BMW Plans $1B Manufacturing Facility in Mexico
Bayerische Motoren Werke AG (BMW) intends to invest roughly $1 billion in a new factory in Mexico, which may enable it to catch up with its German competitors already manufacturing luxury cars in the Latin American country.
According to a source familiar with the matter, BMW’s second plant in North America will produce 150,000 cars a year once production begins by 2019. The factory will be located 250 miles northwest of Mexico City in San Luis Potosi, the source said, declining to be identified before the official announcement was made.
The maker of BMW, Mini and Rolls Royce vehicles is the last of the global top three luxury car manufacturers to outline plans to build vehicles in Mexico, where labor costs are about 20 percent of U.S. levels. Recently, Daimler AG (DAI)’s Mercedes-Benz announced plans to produce autos jointly with Nissan Motor Co.’s upscale Infiniti unit starting in 2017 in Aguascalientes. Additionally, Volkswagen AG (VOW)’s Audi will begin assembling sport utility vehicles in San Jose Chiapa in 2016.
BMW shares rose in Frankfurt trading due to the news. In 2014, the stock has gained 10 percent, valuing the company at 60.5 billion euros ($82.8 billion).
“BMW can’t afford to compete with Mercedes and Audi at a labor-cost disadvantage,” Erik Gordon, a professor at the University of Michigan’s Ross School of Business, recently told Bloomberg. Still, the German manufacturers are “taking significant risks in a country that has little history of manufacturing luxury cars.”
Audi, BMW and Mercedes are all expanding as they strive for record global deliveries and compete with one another to be the sales lead in the segment. Both Audi and Mercedes have vowed to overtake BMW by the end of the decade.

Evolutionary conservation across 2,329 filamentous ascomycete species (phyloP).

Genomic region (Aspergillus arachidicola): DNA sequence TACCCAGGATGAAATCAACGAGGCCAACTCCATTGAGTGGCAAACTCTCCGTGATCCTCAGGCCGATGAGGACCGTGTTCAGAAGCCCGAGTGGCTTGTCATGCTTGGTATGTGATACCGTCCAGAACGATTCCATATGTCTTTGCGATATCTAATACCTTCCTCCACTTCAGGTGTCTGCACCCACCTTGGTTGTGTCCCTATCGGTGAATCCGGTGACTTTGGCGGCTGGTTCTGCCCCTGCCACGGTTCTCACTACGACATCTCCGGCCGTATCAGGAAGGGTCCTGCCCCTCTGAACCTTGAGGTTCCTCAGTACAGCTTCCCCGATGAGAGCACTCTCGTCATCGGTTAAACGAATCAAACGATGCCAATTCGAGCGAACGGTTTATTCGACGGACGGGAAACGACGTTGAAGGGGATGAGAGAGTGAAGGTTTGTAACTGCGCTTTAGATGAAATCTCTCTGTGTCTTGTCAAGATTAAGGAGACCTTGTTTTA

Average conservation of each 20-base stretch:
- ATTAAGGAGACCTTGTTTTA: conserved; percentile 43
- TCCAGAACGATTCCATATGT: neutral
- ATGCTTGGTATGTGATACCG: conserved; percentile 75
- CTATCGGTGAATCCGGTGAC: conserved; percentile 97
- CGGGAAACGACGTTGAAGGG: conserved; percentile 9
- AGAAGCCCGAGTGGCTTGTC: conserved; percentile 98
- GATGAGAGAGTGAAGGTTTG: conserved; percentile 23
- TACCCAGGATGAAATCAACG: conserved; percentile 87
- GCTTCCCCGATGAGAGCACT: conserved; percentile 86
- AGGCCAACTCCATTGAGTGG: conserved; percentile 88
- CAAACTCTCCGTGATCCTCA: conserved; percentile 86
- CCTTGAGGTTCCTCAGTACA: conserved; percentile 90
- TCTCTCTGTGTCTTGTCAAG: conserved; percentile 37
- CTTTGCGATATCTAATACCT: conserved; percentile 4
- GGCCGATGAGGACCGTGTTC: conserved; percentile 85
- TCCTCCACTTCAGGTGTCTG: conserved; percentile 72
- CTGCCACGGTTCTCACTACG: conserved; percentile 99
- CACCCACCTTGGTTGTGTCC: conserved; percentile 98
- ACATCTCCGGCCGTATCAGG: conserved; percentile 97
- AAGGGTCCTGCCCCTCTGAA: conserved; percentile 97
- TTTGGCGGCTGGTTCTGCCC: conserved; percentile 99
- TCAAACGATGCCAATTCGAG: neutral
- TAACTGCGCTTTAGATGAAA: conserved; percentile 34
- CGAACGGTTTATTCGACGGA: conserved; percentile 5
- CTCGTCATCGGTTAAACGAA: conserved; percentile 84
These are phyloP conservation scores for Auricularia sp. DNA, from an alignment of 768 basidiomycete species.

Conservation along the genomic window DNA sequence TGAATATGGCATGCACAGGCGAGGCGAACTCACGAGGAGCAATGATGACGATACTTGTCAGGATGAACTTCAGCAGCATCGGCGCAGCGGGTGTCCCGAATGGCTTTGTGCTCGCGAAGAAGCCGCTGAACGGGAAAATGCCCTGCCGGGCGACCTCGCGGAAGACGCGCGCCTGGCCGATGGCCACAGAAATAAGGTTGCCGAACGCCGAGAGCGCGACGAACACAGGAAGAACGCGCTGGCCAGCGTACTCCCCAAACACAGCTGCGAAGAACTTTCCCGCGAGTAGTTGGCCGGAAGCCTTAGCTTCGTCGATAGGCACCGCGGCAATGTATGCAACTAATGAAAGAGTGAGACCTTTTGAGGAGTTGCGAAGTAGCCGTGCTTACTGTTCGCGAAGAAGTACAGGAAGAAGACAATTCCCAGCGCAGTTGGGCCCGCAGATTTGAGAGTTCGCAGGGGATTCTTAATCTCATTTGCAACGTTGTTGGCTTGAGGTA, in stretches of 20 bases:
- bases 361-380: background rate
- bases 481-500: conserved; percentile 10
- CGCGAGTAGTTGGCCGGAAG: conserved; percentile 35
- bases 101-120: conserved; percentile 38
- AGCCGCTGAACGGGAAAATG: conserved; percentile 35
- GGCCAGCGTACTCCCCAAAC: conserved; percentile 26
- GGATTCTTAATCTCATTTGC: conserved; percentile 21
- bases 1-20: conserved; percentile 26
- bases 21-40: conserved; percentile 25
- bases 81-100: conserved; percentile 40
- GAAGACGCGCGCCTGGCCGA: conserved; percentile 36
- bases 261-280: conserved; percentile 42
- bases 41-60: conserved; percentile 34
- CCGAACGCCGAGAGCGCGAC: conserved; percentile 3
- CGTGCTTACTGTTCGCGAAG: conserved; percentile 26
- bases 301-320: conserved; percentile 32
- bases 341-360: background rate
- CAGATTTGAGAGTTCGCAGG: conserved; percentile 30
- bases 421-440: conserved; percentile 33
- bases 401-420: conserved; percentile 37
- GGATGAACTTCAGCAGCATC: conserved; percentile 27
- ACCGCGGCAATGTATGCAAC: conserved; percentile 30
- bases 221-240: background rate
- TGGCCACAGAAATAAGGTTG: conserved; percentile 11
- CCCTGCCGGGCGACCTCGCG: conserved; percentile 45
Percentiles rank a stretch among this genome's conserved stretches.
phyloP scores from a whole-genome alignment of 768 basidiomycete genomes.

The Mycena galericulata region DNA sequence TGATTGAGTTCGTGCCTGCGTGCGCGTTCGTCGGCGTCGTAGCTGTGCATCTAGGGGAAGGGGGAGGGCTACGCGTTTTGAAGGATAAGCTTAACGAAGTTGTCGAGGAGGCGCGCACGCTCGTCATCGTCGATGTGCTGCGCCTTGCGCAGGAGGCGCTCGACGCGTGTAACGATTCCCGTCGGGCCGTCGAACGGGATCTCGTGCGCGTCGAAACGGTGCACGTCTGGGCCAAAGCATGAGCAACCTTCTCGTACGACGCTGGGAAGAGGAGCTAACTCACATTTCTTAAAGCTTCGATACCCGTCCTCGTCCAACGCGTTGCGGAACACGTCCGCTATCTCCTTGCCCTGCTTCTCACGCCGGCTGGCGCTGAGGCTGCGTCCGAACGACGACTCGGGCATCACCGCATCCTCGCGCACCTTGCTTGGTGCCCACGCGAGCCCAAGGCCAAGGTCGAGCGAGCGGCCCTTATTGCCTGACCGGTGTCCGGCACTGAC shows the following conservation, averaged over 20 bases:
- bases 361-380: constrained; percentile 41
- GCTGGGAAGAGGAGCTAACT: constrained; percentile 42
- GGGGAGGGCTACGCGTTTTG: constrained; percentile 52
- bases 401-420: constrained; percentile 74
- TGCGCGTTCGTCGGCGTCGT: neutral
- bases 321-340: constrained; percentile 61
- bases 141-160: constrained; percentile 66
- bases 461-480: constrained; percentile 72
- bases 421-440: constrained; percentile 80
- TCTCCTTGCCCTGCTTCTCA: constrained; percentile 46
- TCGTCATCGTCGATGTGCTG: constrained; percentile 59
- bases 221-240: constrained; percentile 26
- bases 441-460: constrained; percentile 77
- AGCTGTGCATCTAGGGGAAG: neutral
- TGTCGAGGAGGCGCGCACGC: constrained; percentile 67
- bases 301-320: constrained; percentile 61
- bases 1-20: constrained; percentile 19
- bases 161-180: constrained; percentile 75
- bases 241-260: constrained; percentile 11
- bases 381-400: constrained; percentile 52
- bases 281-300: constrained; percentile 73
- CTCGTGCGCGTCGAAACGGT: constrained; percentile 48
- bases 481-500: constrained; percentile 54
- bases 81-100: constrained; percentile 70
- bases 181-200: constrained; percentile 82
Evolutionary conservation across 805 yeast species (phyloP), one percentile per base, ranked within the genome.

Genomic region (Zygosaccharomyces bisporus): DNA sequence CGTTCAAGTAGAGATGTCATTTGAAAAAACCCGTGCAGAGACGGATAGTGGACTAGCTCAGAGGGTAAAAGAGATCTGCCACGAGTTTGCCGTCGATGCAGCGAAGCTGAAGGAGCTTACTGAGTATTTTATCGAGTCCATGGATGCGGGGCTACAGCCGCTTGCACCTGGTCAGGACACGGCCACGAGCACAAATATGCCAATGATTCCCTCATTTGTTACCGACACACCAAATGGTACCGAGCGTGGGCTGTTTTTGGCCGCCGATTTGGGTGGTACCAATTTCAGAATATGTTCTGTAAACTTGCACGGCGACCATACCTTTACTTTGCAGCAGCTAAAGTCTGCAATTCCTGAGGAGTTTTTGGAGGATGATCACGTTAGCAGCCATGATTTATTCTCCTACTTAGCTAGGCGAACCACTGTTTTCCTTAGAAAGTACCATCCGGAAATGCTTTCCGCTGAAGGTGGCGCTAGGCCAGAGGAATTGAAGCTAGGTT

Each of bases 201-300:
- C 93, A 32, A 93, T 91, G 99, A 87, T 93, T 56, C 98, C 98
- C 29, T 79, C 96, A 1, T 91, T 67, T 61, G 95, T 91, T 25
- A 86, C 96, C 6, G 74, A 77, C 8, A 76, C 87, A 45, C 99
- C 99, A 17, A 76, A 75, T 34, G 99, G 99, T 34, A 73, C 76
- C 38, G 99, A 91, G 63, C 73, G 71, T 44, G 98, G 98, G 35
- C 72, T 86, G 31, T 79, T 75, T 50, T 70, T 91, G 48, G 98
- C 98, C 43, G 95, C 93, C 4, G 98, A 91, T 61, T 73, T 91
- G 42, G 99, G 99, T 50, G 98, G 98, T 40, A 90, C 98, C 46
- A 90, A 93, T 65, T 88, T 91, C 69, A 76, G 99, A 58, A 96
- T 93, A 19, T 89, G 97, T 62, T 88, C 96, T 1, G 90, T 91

During the first half of the year, sales of BMW brand cars in the United States jumped 12 percent to 157,382 vehicles. Deliveries were lifted by demand for the 4-Series coupe and X3 SUV, which is manufactured in South Carolina. Mercedes sales rose 6.8 percent to 151,624 cars in the period, while Audi delivered 74,277 cars, 14 percent more than a year ago.
Ludwig Willisch, chief executive officer of BMW’s North America unit, released a statement saying that U.S. customer demand during the first half of the year was “stronger than many have thought, and we fully expect confidence and demand to stay strong through the end of the year.”
Production in North America helps European automakers reduce the impacts of dollar-euro fluctuations. In March, BMW projected that currency shifts may weigh on car-division revenue this year. Factories in Mexico give manufacturers tariff-free access to the United States—the world’s biggest economy—while enabling them to keep costs down.
The new plant follows BMW’s decision to invest $1 billion to raise production capacity 50 percent at its facility in Spartanburg, South Carolina. By 2016, the plant will have the ability to make as many as 450,000 vehicles, including the new full-sized X7 SUV.